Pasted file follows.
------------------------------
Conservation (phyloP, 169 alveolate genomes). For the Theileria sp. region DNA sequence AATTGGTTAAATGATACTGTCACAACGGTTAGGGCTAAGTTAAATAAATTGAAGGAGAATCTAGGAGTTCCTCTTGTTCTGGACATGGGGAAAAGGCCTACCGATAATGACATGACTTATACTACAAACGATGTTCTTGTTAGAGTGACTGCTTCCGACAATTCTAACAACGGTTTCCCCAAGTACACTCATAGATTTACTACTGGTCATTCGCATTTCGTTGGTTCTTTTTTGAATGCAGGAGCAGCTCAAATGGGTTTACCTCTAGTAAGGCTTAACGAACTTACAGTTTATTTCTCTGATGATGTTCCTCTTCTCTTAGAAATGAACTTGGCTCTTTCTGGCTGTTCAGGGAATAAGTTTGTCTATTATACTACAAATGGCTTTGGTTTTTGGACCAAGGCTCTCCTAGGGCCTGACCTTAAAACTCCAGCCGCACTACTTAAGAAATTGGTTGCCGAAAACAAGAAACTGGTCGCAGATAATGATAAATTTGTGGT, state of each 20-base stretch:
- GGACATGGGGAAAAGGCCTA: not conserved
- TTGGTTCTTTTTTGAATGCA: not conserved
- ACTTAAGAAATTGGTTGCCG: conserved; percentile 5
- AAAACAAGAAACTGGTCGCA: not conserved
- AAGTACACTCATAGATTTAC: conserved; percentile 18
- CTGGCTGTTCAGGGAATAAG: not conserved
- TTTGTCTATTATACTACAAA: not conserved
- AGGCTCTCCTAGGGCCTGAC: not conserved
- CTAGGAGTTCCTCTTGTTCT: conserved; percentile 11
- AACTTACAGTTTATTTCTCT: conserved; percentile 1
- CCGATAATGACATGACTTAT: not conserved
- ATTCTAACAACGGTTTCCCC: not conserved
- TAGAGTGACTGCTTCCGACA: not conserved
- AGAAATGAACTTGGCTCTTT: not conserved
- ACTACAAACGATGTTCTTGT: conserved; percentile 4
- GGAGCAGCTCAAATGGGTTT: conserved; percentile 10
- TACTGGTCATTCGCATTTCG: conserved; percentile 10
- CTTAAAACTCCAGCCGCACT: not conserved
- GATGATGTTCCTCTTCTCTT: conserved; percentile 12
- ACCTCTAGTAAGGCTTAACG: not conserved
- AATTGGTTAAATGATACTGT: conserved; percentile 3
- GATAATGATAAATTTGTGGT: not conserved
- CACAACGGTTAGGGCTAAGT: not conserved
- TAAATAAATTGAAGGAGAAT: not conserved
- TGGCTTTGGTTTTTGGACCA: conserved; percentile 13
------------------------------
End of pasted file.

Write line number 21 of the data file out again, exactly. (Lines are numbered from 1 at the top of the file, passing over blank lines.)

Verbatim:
- ACCTCTAGTAAGGCTTAACG: not conserved